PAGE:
What Does Gold Have Going For It?
October 3, 2012 by Gold Editor
SOURCE:[Ahead of the Herd]- As a general rule, the most successful man in life is the man who has the best information.
Gold no longer has a legal role in the world’s monetary system, but because of a collapse of faith in sovereign obligations - fiat currencies/paper money – and a coming complete lack of trust in governments and financial institutions, gold is going to quickly become a core banking asset.
So why do I believe gold is going to become a core banking asset, what exactly does gold have going for it to make this possible?
"Gold, measured out, became money. Gold's beauty, scarcity, unique density and the ease by which it could be melted, formed, and measured made it a natural trading medium. Gold gave rise to the concept of money itself: portable, private, and permanent.”
“The history of reserve currencies reveals that the position of a country as a superpower (whose currency acts as a reserve currency) tends to rotate in a natural cycle of around 100 years. Will history repeat? From 1450 to 1530 it was Portuguese (80 years). From 1530 to 1640 (110 years) it was Spanish. From 1640 to 1720 (80 years) it was Dutch. From 1720 to 1815 (95 years) it was French. From 1815 to 1920 (105 years) it was British. And then the US dollar gradually dominated the scene….” Richard Russell
A Fiscal Cliff
“Gold has firmly established itself as a portfolio asset. Investors are not likely to abandon it…Gold is the only insurance available to protect one from the Obama fiscal cliff set to cause the U.S. economy to fall into recession in January.” Gold Thoughts, Ned W. Schmidt Increases in taxes and, to a lesser extent, reductions in spending, the infamous $600 billion “Fiscal Cliff” that’s looming in the new year, will reduce the US federal budget deficit by 4 - 5.1 percent of Gross Domestic Product (GDP). The US Congressional Budget Office (CBO) analyzed two different scenarios if the fiscal cliff was left in place:
As measured by Fiscal Year - the combination of policies under current law will reduce the federal budget deficit by $607 billion, or 4.0 percent of gross domestic product (GDP), between fiscal years 2012 and 2013. The resulting weakening of the economy will lower taxable incomes and raise unemployment, generating a reduction in tax revenues and an increase in spending on such items as unemployment insurance. With that economic feedback incorporated, the deficit will drop by $560 billion between fiscal years 2012 and 2013.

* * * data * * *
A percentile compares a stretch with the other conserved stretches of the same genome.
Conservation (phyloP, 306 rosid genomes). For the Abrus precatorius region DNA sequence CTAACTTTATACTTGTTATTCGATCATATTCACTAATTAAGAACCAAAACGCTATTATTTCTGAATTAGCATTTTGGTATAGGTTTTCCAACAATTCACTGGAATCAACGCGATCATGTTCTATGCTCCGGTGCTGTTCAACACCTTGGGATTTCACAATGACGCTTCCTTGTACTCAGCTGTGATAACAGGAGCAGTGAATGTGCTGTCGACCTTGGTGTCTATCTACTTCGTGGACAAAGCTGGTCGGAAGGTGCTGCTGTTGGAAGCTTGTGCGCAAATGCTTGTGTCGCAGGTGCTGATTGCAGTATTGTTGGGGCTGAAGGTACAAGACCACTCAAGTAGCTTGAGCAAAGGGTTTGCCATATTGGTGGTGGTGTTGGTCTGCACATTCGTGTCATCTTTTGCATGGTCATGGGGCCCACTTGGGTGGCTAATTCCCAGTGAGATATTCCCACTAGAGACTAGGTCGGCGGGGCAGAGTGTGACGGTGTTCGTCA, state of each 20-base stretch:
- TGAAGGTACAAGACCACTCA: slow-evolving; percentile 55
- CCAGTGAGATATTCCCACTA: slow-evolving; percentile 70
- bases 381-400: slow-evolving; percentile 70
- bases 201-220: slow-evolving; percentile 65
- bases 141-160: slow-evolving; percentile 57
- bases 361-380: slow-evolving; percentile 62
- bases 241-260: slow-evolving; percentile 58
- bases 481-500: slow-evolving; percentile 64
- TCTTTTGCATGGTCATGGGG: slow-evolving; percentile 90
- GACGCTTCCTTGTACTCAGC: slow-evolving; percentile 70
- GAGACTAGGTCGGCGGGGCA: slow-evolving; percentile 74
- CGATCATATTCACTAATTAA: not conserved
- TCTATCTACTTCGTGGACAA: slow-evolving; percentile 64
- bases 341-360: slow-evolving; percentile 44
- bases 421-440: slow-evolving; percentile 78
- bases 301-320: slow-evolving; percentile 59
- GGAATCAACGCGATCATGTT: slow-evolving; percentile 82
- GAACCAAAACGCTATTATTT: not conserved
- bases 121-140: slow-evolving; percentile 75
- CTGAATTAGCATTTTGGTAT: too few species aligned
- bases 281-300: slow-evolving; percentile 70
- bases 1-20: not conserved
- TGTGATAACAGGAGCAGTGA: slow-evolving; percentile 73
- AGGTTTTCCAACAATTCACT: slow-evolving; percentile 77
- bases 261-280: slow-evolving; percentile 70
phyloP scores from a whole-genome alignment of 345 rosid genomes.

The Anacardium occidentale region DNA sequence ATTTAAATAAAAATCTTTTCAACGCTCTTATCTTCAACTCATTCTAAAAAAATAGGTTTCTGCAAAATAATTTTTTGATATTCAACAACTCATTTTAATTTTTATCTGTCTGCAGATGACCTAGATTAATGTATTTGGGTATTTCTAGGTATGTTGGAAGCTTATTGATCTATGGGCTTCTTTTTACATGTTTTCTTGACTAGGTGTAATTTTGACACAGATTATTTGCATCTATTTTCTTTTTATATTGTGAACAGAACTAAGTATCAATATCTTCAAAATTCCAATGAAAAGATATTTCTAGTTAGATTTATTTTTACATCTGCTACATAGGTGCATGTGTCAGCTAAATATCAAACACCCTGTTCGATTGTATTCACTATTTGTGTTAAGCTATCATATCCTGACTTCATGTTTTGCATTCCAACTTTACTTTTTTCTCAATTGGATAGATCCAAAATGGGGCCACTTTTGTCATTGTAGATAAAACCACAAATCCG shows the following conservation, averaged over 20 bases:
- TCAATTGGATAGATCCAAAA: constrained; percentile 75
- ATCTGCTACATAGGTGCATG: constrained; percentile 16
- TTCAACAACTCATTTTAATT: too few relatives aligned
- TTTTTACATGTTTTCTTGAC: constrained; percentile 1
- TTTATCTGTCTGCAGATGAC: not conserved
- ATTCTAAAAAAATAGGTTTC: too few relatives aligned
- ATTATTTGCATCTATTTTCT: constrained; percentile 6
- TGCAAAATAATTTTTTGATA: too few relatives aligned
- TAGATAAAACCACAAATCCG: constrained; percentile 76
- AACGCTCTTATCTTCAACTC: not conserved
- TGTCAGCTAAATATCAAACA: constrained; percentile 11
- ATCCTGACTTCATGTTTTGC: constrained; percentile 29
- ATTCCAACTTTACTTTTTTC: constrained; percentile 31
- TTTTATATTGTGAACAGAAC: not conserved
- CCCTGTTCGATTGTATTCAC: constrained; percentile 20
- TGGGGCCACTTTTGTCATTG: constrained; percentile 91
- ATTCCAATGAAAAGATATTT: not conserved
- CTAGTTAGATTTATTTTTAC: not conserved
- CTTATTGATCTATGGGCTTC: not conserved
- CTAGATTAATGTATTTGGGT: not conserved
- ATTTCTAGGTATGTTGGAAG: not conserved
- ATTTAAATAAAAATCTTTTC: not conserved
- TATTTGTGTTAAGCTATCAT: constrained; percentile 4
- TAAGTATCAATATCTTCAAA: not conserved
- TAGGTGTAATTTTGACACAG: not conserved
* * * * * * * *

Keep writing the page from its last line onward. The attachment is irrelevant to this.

If measured for calendar years 2012 and 2013, the amount of fiscal restraint is even larger. Most of the policy changes that reduce the deficit are scheduled to take effect at the beginning of calendar year 2013, so budget figures for fiscal year 2013—which begins in October 2012—reflect only about three-quarters of the effects of those policies on an annual basis.According to CBO’s estimates, the tax and spending policies that will be in effect under current law will reduce the federal budget deficit by 5.1 percent of GDP between calendar years 2012 and 2013 (with the resulting economic feedback included, the reduction will be smaller).
Under those fiscal conditions, which will occur under current law, growth in real (inflation-adjusted) GDP in calendar year 2013 will be just 0.5 percent, CBO expects—with the economy projected to contract at an annual rate of 1.3 percent in the first half of the year and expand at an annual rate of 2.3 percent in the second half. Given the pattern of past recessions as identified by the National Bureau of Economic Research, such a contraction in output in the first half of 2013 would probably be judged to be a recession.
Safe Haven/Preservation of Purchasing power
Institutional investors tend to prefer investments that are thought to contain the potential for growth, growth = sprouts. An investment has to produce a growing revenue stream - if it doesn’t grow it doesn’t compound. Gold is rejected as an investment because it doesn’t produce sprouts, meaning the steady income and systematic growth so sought after by institutional investors just isn’t there.
Gold performs two jobs that fiat currencies, or any other financial innovation, cannot do; gold acts as a safe haven in times of turmoil - to escape Nazi Germany, or buy food and water in a crisis. Perhaps even more important gold preserves your purchasing power.